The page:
GIVE US FREE: A dazzling look, a crisp sound and a powerful story are the show's assets.
For those of you who are yet to see Father HoLung & Friends’ visually stunning and delightfully rhythmic revival of their hit musical Moses, you’ll be awed by the Golden Calf scene and the song-and-dance number that accompanies it. It’ an unforgettable mélange of revelry and rebellion that lands at the heart of what the show is about.
But it’s the parting of the Red Sea that elicits thunderous applause that echoes throughout the National Arena, as special effects, gorgeous lighting and utter resourcefulness combine to create a feast for the senses. Technical Director/Lighting Designer Robin Baston deserves all the major awards coming his way. The contributions of set designer PJ Stewart – towering structures that rotate to alternate as palatial columns and mountains of the great outdoors – reek of innovative cunning.
That said, Moses is a triumph, and we are very impressed with how it stakes its claim as an Old Testament-inspired musical drama heavily infused with Jamaican culture (the dancehall especially) and other contemporary elements that give it a modern sheen.
It’s the age-old story we all know: how the boy-wonder drawn from the water leaves behind his Egyptian heritage to liberate God’s people from Pharaoh’s tyrannical rule. But here it’s elevated into something fresh and vibrant, thanks to Father HoLung’s creative genius and the efforts of the hardworking supporting team – chief among them, director Greg Thames, who weaves it all together into a tight two-and-a-half-hour package.
Working with a large and committed group of talented actors of all ages, he makes you feel, in particular, the pain of the oppressed Israelites – enslaved men, women and children who cry out to God in song. That’s where Moses comes in, emerging as a now fully grown man torn between two identities (Egyptian and Israelite). But he eventually finds his purpose as God’s champion against the hard-hearted Pharaoh (Hugh Douse, compelling) and the Osiris-worshipping Ramses (Leighton Jones, utterly convincing).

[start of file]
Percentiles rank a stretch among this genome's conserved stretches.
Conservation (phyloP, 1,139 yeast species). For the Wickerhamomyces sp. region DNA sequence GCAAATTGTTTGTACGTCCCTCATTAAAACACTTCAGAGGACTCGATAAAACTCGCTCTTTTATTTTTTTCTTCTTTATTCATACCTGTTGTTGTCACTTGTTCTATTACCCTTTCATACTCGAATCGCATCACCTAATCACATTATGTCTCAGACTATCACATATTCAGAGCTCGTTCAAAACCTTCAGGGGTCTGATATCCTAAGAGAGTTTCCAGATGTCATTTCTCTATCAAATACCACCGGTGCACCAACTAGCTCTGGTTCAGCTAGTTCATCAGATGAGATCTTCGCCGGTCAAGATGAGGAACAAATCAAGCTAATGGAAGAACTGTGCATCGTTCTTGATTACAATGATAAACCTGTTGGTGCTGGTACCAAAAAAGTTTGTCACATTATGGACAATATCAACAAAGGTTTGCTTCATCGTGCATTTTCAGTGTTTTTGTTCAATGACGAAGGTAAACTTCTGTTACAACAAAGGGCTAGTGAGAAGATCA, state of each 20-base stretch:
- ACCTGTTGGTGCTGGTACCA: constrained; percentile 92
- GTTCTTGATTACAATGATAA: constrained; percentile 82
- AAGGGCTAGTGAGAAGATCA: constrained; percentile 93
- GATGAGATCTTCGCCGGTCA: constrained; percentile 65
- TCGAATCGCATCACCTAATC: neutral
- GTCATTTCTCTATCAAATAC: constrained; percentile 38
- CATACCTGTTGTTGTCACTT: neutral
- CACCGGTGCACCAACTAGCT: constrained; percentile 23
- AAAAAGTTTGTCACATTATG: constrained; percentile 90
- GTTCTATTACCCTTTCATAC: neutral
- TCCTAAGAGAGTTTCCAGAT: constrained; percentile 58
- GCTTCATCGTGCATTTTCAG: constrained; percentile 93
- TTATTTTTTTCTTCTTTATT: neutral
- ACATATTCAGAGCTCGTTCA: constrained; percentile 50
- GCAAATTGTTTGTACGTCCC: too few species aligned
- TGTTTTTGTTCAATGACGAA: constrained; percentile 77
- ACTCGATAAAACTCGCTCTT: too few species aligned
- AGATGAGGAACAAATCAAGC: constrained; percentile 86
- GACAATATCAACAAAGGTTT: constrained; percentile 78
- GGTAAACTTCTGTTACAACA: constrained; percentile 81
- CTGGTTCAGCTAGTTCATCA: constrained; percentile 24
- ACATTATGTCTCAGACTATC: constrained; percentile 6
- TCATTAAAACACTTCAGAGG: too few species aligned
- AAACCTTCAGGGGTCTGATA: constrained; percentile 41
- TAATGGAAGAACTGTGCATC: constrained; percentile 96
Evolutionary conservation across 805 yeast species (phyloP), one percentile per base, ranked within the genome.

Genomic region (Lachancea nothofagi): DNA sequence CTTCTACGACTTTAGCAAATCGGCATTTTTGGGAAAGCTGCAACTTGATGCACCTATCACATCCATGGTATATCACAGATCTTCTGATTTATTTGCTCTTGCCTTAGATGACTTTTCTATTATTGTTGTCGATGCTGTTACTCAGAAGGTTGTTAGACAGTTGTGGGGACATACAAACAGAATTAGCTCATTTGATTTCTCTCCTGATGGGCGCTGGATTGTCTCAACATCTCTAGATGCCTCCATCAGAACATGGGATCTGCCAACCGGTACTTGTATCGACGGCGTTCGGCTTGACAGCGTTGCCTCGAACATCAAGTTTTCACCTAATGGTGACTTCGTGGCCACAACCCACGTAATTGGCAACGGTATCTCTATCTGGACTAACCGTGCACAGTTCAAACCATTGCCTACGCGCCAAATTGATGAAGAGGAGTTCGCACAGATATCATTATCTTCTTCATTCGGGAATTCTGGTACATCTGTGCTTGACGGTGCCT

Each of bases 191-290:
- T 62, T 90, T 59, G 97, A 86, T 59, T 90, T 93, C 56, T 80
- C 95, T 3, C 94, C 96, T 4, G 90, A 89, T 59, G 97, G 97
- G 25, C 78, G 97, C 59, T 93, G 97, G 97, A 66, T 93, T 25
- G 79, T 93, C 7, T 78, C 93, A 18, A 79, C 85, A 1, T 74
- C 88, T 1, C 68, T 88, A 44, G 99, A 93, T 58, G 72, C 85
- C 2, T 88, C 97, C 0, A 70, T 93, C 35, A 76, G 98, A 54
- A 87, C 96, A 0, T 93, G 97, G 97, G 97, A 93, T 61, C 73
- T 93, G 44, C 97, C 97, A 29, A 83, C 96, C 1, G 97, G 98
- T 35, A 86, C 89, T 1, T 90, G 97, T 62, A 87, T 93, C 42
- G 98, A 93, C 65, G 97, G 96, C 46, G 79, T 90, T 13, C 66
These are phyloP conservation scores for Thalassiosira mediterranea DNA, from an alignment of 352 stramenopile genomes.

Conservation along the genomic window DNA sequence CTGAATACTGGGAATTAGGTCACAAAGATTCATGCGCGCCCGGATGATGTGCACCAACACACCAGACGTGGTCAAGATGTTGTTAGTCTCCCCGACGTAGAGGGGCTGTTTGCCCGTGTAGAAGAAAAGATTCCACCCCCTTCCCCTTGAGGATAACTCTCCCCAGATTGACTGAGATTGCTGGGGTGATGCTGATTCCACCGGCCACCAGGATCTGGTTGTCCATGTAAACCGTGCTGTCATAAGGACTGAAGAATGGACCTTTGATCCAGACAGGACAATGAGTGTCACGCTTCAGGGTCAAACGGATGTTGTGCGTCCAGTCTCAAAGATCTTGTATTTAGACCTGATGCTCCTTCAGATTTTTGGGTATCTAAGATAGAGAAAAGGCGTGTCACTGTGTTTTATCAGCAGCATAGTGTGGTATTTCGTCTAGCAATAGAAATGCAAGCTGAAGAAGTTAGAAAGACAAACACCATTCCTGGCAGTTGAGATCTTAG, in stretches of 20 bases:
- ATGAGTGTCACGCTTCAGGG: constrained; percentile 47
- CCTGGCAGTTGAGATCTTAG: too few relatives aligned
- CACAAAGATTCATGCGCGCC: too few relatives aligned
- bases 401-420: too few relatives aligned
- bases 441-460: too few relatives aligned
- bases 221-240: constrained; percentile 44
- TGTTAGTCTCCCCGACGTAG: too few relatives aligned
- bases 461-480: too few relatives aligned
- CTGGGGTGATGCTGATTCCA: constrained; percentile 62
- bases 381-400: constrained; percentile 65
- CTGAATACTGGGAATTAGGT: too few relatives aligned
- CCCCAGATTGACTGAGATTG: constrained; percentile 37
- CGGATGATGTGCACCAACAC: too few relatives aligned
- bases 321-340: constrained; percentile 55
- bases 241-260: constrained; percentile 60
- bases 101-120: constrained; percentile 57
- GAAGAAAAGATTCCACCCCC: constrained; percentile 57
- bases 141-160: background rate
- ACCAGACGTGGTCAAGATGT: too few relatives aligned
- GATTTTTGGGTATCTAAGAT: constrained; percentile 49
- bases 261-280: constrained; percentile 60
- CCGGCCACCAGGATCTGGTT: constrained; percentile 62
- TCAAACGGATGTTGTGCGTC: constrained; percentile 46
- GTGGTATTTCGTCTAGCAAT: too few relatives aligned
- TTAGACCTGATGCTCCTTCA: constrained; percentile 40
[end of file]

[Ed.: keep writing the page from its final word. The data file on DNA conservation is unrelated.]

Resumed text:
Moses is robustly played by Wynton Williams (also the show’s Musical Director), who has the commanding stage presence, charismatic appeal, and powerful singing voice to get us to follow him on this long journey.
And what an eventful journey it is (the plagues, the burning bush, the drowning of Pharaoh’s army, the Ten Commandments), one that culminates with the Israelites basking in their newfound freedom as they head into the Promised Land.
Our only complaint about the show is that it deserves a much stronger finish. It’s not the bring-them-to-their-feet climax we were anticipating, given the heft of the lead-up events.
The final moments are a bit of a letdown, yes, but thankfully they take nothing away from the enormous pleasures that the overall journey provides – from the bombastic musical numbers (the dancehall-spiked “Shame On Me”, “the kaleidoscopic “I Am Who I Am”) to the vivid exploration of a born leader’s internal struggles and the forces he has to vanquish to do the work of the one who sent him. Tyrone’s Verdict: B+